On Thursday, July 29, 2021, the most detailed examination of mammalian brain circuitry to date was released from Princeton University’s Seung Lab, The Allen Institute, and Baylor College of Medicine. You can learn more about the dataset that will become the next citizen science project here.
Seung Lab researcher Alex Bae hosted a Q&A with Eyewire players. Below find a transcript of all the questions and answers from Alex, Amy and M below. To learn more about the science of Pyr, check out this preprint on bioRxiv.
Jwb52z: Will the data collected and all of the reconstruction of the neurons and the larger component structures be put into something like a searchable database for doctors and researchers?
The current data is public here: https://www.microns-explorer.org/cortical-mm3
Data can be queried for Synapses, cell type, nuclei, and functional data are available for 75,000 cells. If you scroll down to the Data Inventory section on the page Alex linked you can see all the types of data that are publicly available.
Sliet: Just for comparison how many neurons is this dataset of eyewire containing?
It is estimated that e2198 has about 10-15k cells total (at the time we are unsure if this number includes glial cells and/or cells with no visible soma in the dataset). As of March 2021, we have done about 3,694 cells in Eyewire
sliet: Pyr exists to improve the qualitiy of the AI reconstructions? What will the “gameplay” be like?
If you click this link you can see that these cells have a lot of mergers: https://ngl.microns-explorer.org/#!gs://microns-static-links/mm3/astrocytes.json and that’s just a few astrocytes, there are lots of missed extensions on axons and mergers as well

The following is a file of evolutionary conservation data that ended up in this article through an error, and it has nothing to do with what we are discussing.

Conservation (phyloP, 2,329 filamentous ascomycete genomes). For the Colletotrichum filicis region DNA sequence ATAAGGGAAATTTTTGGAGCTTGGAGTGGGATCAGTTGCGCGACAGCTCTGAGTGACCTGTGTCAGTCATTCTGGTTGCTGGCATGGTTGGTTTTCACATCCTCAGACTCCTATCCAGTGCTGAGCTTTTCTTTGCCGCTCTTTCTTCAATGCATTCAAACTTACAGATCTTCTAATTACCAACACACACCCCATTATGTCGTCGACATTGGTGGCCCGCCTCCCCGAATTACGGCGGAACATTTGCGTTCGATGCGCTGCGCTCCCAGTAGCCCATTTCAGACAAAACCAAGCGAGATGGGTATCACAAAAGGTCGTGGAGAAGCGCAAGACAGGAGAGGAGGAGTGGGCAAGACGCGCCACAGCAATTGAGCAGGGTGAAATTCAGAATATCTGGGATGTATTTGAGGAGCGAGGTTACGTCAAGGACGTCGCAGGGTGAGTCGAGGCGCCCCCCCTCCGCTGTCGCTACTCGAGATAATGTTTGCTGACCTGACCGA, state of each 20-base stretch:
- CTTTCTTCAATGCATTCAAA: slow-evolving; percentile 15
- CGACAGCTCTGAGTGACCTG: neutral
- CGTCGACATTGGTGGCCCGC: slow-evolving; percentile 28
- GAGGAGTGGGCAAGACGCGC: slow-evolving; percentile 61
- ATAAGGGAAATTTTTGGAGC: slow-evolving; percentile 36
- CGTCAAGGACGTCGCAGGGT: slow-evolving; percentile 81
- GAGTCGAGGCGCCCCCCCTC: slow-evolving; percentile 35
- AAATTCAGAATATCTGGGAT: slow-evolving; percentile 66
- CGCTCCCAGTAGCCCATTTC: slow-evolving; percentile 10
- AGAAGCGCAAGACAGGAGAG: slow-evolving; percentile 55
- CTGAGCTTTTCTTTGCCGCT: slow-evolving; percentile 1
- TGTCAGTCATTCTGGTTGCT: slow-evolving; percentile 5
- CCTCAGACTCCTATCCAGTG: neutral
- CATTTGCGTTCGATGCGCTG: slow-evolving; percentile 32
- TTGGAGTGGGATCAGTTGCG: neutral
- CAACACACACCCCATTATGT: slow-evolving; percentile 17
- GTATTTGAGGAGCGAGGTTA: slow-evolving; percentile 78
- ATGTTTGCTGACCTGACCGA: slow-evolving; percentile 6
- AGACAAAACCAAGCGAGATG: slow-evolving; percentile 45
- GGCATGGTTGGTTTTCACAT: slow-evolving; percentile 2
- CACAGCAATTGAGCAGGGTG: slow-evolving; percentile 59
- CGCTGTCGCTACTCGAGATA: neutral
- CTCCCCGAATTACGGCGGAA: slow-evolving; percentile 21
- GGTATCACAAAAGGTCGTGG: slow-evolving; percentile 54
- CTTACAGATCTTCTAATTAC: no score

annkri: how much proofreading do you estimate needs to be done by players?
If you look at the reconstructed cells, they are huge! It’s found that the longest axon of a single cell is ~20mm. We have few tracers in our team tried proofreading number of neurons and it took them tens of hours for proofreading a single cell.
Merger Removals: 375/cell
Missing branches: 440/cell
~81 million edits for the whole volume
To make the process more efficient, we are also planning an effort to utilize AI. AI that can guide you to the location where the errors are. So you don’t have to search through all parts of your neuron to even find an error to correct it. Furthermore, one idea is AI suggesting few possible options of correction too.
jwb52z: I wonder what the proportional rate between the reconstructions and how many times they’ll need to be checked for making sure the data is correct will be compared to now.
This is still up in the air. We need to find ways to reduce repetitive coverage in order for the project to be scalable. It also must retain accuracy. A tricky problem to solve!